One of the most common themes I see in questions I receive from readers is an uncomfortable sense of what financial roles are in a relationship. A person lives with someone/is engaged to someone/is married to someone and is unsure about how to handle their partner’s debt/spending/shared purchases. That sentence covers the core of a
What’s inside? Here are the questions answered in today’s reader mailbag, boiled down to five word summaries. Click on the number to jump straight down to the question. 1. Am I oversaving for retirement? 2. Same-sex marriage and taxes 3. Pricing of e-books 4. Handling a complex debt snowball 5. The very first step 6.
Mark sent me an email regarding my recent article, Some Thoughts on the Long Term, in which he asked the following question: I still don’t see any compelling reason to worry about my future more than about five years down the road. I can think about where I’d like to be in ten years, but
I’ve been bicycling a lot this summer after previously not bicycling much at all for several years. I’ve learned three simple things that really make bicycling enjoyable for me rather than the punishing exercise I imagined it to be. Go slow. It’s not a race. You don’t have to fly along the road or bike
What will I do with my life? How will I leave my mark on the world? These questions have been a constant part of my life since I was very young – and it’s still a guiding question in my life. Now that I’m a parent to three children and a mentor to other adults,
Recently, someone I care about named me as an executor on their will. This is something of a new experience for me, so I naturally spent some time reading up on what’s required of an executor in that state as well as trying to understand what exactly they wanted to happen with their assets (which
Quite often, when I write answers to reader mailbag questions, I encourage people to keep pushing hard against their debts no matter the interest rate. Almost everyone agrees that it makes sense to rapidly pay off the 15% debts, but I’ll often get a lot of disagreement about the 3% debts. People will often ask
What’s inside? Here are the questions answered in today’s reader mailbag, boiled down to five word summaries. Click on the number to jump straight down to the question. 1. Student loans and retirement 2. Being a frugality mentor 3. Food shortages 4. Selling unused items 5. International transitions 6. 2011 versus 1980 7. Annuity rollover?
Every Sunday, The Simple Dollar reviews a personal finance or other book of interest. Also available is a complete list of the hundreds of book reviews that have appeared on The Simple Dollar over the years. I really enjoy it when an established author from another field writes a personal finance book because they often
Whenever I read or hear things about getting rich, the first thing I always think of is how I don’t really understand what “rich” means. Rich is a nebulous concept that means something different to each of us. For a lot of us, it means having some quantity of money, probably a large one. But
I’m going to be kind and spare you with pictures in this post. Yes, I took them. No, I don’t really think they’re all that appealing. This past week, I had to clear out two different clogged drains around our home. This surprised me a bit, as I usually try to keep them clear using
Each week, I highlight ten things each week that inspired me to greater financial, personal, and professional success. Hopefully, they will inspire you as well. 1. Daniel Tammet on different ways of knowing We all perceive the world in different ways. The real trick is digging past our own perceptions and trying to see the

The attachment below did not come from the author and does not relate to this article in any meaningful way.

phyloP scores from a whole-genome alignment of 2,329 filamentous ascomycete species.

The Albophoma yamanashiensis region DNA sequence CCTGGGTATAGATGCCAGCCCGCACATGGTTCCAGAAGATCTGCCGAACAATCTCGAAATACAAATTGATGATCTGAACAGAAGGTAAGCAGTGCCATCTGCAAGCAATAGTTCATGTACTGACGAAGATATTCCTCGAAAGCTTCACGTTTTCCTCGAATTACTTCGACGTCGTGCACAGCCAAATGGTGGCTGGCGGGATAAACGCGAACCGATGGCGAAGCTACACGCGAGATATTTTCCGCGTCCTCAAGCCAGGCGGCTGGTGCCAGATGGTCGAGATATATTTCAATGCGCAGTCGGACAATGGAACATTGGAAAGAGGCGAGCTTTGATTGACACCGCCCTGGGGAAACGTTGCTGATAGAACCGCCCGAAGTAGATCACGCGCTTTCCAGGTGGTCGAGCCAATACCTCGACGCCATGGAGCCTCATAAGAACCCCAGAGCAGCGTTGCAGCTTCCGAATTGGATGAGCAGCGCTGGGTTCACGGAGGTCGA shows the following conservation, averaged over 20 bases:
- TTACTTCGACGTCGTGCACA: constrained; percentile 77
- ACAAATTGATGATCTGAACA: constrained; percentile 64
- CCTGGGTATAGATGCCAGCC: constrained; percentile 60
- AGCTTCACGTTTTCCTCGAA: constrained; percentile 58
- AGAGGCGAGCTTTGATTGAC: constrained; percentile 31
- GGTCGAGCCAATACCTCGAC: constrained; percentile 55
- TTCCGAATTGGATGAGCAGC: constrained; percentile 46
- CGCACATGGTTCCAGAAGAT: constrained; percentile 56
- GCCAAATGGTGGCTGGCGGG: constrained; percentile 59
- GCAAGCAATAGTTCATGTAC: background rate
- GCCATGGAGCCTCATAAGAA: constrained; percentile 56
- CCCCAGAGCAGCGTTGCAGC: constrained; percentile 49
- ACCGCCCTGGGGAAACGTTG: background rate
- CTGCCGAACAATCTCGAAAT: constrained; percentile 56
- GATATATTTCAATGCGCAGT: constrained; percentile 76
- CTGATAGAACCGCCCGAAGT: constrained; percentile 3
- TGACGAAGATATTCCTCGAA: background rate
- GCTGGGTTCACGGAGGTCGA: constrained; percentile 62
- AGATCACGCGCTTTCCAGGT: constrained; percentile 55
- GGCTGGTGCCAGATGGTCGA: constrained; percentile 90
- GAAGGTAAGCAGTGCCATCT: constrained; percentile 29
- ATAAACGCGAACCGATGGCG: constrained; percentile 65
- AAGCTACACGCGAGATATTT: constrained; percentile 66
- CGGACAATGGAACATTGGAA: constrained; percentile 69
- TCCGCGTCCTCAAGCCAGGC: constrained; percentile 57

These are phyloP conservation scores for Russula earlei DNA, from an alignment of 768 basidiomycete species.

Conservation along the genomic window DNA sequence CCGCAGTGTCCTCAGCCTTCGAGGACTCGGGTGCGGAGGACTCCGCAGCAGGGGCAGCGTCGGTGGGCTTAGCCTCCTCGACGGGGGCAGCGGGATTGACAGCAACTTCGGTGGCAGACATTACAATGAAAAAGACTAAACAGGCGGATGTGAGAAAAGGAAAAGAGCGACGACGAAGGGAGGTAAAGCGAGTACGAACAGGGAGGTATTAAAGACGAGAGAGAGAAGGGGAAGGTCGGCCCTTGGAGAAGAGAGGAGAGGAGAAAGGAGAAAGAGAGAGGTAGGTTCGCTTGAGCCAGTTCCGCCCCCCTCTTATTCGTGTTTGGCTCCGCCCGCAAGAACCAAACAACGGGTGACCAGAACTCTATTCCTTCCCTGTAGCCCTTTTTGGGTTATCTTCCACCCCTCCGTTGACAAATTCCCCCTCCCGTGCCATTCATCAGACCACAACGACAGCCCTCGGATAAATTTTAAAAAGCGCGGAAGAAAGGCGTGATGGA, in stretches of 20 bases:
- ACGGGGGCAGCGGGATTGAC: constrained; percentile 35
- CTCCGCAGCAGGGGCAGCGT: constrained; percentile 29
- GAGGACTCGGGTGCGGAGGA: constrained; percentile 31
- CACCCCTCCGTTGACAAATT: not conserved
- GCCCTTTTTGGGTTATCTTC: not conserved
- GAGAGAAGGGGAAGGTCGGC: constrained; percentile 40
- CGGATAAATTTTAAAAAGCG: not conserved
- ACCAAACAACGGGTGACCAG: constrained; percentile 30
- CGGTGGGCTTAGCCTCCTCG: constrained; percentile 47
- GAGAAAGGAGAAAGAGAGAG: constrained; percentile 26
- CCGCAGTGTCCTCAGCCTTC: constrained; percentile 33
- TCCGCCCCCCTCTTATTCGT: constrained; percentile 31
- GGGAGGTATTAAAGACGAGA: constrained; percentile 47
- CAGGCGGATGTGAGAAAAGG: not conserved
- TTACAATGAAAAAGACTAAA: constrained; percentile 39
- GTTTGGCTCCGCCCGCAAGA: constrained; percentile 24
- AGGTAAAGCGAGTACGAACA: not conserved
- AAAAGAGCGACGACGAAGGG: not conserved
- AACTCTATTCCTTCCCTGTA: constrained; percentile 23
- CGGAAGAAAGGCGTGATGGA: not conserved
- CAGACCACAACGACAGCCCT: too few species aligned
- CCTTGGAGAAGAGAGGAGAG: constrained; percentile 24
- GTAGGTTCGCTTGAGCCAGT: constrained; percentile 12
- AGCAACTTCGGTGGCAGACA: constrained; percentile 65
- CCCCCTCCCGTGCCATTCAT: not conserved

Each week, I’ll present a low-cost meal (or a meal that demonstrates a lot of options for cutting costs) that my family eats for dinner and enjoys. Many of the recipes will be vegan or vegetarian, with options to add other ingredients for non-vegetarians. One of my children’s favorite bedtime stories is the classic tale
In a few years, we hope to pay off our home mortgage. After that, we’re intending to save up for a parcel of mostly wooded land in the country, then we’re going to build a home on that land. We’re both using retirement savings vehicles with the intention of starting to use them the day
One of the first big financial lessons I’ve learned is that you can’t trust your own sense of how good your financial shape is. Almost always, if you’re reflecting on your financial state without evidence, you think that you’re in better financial shape than you really are. There are a lot of reasons for this.
What’s inside? Here are the questions answered in today’s reader mailbag, boiled down to five word summaries. Click on the number to jump straight down to the question. 1. Capital One and ING Direct 2. Increased used car prices 3. Freelancing for a college student 4. Advance baby planning 5. The optimal mortgage size 6.
Here are some little thoughts and things that have improved my finances, improved my career, and made my life better over the past decade. Don’t throw away your childhood dreams. Find a way to still do them in the spare moments and hours of your life. You can never judge a person by their appearance.
This past weekend, my five year old son caught six fish. He hauled in more fish than his age. The fish were small ones and we tossed them back into the water, but the sheer joy he had in catching them, the pride he took in his catch, and the seriousness he applied to things
A few days ago, Donald left a provocative comment on my recent article How to Get Rich Quickly!. Although I think his tone is a bit aggressive, he does bring up an interesting point: Yes this is good advice – work for 45 years, squirrel away your income the whole time, and when you are